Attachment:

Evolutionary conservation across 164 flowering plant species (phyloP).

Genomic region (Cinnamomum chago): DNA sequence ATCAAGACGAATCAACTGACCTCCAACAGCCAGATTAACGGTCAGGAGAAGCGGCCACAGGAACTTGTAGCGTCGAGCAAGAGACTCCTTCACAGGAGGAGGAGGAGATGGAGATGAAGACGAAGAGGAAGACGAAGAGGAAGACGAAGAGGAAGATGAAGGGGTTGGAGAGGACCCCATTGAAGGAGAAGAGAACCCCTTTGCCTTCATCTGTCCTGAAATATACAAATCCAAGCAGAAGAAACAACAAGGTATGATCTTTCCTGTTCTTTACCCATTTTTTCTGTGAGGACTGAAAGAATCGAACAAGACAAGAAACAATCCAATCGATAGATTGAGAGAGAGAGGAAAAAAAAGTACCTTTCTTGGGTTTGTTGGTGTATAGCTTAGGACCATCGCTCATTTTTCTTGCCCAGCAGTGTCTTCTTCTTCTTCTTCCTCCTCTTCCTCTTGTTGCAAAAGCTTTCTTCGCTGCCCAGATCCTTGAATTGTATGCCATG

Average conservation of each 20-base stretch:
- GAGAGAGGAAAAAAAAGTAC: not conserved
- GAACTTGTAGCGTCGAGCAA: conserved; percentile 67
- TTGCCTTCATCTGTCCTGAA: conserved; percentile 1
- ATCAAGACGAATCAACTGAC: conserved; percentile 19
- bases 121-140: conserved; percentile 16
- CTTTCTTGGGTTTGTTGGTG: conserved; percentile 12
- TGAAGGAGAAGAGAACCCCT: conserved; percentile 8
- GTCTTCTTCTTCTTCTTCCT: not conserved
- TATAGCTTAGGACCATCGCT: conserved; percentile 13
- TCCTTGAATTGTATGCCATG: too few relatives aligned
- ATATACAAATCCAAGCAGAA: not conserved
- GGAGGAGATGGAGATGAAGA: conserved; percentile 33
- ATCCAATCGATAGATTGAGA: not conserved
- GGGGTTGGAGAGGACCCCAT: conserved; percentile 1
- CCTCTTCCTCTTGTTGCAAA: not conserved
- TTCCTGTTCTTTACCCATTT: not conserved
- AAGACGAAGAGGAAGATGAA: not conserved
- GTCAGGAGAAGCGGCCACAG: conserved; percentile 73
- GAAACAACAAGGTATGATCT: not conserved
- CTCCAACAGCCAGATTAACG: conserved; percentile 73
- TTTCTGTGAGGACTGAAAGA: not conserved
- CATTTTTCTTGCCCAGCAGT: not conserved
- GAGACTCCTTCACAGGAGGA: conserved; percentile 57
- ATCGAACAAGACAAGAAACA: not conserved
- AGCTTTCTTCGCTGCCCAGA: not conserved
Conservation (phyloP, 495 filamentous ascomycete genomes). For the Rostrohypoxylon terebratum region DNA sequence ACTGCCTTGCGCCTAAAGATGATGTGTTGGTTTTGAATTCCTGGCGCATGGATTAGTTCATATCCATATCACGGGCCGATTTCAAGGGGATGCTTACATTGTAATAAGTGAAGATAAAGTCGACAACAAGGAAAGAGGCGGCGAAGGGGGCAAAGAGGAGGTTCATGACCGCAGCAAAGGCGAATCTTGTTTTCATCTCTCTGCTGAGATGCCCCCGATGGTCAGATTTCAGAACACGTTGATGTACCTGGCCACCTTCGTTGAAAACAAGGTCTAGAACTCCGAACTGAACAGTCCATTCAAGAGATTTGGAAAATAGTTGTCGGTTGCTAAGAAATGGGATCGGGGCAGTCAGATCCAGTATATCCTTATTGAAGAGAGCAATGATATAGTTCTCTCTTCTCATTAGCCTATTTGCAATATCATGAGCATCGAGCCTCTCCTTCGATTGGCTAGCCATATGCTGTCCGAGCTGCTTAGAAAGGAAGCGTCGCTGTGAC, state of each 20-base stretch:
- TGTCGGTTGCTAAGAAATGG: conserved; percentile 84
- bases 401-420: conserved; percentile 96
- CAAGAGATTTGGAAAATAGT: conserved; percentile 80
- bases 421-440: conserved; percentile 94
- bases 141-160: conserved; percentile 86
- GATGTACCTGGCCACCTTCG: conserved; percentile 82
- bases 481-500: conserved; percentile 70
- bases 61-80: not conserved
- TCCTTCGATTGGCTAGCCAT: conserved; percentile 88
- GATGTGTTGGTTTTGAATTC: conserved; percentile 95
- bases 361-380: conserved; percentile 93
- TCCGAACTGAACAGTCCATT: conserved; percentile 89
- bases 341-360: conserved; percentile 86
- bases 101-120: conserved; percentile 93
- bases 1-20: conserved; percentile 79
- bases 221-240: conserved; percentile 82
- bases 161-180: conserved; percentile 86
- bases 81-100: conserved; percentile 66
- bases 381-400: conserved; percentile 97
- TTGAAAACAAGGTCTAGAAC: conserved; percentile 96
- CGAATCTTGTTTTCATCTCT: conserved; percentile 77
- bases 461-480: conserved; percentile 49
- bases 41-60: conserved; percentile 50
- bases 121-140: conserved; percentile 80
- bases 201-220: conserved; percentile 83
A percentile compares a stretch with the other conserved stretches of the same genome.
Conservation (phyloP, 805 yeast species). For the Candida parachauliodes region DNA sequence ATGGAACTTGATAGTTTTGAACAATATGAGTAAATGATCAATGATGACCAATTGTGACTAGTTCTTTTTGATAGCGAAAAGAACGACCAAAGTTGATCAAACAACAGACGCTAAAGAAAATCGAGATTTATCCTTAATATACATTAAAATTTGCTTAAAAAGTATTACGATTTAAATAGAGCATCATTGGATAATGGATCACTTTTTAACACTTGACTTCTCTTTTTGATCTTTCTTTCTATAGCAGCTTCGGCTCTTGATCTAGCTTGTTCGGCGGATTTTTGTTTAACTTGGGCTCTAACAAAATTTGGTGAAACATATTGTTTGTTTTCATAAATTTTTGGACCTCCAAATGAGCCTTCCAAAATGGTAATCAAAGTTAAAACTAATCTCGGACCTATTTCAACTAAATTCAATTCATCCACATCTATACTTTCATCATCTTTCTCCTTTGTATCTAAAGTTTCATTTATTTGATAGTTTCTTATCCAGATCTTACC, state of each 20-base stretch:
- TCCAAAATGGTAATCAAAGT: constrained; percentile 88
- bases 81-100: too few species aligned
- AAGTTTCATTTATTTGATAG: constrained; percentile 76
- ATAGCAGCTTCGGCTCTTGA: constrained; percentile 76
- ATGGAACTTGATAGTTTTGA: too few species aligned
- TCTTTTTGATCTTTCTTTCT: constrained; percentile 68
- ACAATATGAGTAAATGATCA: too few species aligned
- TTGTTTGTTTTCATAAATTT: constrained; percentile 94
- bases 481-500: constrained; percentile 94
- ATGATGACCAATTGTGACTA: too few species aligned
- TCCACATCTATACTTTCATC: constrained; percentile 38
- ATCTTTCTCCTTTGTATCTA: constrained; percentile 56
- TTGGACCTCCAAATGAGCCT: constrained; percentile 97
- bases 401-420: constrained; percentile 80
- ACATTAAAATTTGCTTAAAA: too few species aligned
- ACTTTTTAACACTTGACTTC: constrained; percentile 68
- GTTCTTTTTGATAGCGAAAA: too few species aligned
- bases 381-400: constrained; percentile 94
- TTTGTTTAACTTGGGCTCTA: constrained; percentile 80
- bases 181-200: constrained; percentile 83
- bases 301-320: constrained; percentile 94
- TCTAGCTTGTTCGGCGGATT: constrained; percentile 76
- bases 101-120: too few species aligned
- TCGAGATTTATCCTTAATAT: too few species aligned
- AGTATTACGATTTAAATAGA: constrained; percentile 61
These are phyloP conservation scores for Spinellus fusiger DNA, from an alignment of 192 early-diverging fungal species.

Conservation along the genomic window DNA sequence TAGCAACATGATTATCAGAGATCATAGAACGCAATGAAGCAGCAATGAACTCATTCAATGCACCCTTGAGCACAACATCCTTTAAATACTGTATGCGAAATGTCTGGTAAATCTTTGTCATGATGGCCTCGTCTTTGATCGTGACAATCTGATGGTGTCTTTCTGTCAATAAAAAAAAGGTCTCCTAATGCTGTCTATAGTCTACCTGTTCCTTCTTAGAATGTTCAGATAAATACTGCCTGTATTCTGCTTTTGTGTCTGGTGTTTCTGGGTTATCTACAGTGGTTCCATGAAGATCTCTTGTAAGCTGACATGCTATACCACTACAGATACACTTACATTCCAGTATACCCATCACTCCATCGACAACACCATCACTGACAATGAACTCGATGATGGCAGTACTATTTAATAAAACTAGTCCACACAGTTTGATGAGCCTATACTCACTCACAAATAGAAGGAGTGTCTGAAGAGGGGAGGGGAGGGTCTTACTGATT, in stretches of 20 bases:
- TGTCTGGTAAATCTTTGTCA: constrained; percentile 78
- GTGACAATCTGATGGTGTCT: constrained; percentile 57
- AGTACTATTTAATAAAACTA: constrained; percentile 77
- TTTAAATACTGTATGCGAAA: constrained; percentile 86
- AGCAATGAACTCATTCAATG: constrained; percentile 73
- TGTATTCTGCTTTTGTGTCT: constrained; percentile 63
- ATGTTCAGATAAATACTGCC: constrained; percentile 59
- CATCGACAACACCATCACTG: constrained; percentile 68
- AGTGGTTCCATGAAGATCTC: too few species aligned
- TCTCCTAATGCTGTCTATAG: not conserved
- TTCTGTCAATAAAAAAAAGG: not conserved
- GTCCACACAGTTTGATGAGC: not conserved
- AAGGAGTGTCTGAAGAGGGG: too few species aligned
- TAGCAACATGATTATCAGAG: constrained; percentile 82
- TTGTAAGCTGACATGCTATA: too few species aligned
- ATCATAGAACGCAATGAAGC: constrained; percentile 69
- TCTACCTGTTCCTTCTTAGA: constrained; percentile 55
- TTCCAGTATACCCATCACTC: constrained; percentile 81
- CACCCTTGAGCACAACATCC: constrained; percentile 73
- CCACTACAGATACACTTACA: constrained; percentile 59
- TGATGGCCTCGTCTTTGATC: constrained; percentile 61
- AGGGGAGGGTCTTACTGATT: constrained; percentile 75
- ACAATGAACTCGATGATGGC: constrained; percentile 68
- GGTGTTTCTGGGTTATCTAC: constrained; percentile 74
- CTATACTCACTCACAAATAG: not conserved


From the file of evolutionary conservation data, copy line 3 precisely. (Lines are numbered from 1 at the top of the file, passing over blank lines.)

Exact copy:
Average conservation of each 20-base stretch: